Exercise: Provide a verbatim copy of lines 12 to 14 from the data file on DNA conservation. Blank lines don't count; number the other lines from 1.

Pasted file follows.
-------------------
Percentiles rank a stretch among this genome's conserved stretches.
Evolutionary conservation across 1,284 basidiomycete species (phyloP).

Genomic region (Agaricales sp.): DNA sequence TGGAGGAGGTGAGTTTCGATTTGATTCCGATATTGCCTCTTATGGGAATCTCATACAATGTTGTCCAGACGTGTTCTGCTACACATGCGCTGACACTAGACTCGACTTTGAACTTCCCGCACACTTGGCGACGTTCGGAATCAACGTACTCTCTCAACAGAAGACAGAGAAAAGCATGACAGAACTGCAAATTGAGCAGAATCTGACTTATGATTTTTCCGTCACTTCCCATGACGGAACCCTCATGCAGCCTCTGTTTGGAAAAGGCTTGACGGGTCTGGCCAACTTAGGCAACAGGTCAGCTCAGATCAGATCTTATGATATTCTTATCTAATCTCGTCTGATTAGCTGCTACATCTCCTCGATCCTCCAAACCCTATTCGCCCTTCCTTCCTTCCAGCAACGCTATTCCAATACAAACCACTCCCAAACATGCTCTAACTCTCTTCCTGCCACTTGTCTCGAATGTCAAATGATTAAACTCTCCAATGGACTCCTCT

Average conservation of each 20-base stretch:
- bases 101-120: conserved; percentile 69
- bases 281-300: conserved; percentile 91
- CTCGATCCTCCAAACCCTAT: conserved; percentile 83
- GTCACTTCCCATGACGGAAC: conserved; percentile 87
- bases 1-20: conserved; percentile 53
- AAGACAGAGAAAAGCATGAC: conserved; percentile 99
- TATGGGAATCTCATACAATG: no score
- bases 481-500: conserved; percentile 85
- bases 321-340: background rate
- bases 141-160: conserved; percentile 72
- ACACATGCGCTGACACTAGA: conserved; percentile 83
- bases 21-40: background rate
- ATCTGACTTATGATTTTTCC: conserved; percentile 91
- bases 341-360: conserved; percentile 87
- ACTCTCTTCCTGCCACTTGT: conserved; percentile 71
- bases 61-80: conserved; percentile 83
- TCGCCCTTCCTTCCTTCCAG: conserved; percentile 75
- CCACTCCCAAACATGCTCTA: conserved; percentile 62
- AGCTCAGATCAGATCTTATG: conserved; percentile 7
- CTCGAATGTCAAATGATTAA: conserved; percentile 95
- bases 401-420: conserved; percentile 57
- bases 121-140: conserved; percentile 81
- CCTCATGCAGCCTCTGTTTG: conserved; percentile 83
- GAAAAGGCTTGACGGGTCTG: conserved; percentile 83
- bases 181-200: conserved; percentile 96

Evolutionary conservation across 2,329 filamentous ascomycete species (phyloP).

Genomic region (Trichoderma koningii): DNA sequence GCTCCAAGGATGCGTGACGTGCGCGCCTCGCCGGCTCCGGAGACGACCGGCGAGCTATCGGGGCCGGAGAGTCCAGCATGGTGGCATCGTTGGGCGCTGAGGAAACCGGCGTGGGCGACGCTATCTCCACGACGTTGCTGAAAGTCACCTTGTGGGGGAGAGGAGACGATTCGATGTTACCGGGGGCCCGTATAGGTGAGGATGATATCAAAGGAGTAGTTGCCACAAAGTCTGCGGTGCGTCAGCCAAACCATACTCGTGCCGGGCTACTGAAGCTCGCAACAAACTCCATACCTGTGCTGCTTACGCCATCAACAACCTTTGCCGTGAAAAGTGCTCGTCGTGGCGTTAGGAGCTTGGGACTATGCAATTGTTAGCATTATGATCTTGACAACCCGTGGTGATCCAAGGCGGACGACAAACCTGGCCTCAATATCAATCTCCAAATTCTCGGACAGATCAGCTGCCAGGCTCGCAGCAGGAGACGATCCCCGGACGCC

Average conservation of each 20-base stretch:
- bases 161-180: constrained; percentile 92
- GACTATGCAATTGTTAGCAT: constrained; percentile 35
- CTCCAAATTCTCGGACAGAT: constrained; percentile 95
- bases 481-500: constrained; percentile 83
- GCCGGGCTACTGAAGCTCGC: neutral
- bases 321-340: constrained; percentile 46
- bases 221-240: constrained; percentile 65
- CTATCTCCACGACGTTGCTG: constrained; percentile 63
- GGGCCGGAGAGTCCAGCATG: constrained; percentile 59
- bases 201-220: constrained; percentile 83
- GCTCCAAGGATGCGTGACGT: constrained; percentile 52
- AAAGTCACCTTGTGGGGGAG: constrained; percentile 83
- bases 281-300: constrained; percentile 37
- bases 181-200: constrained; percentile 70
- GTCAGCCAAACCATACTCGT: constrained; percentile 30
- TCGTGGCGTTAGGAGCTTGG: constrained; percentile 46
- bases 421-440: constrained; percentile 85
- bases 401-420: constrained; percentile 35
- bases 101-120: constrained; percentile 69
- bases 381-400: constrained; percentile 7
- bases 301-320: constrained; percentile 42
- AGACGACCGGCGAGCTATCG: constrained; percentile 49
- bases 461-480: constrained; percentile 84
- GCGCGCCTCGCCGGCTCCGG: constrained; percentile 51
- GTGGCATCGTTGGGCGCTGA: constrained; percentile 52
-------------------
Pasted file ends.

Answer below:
- bases 481-500: conserved; percentile 85
- bases 321-340: background rate
- bases 141-160: conserved; percentile 72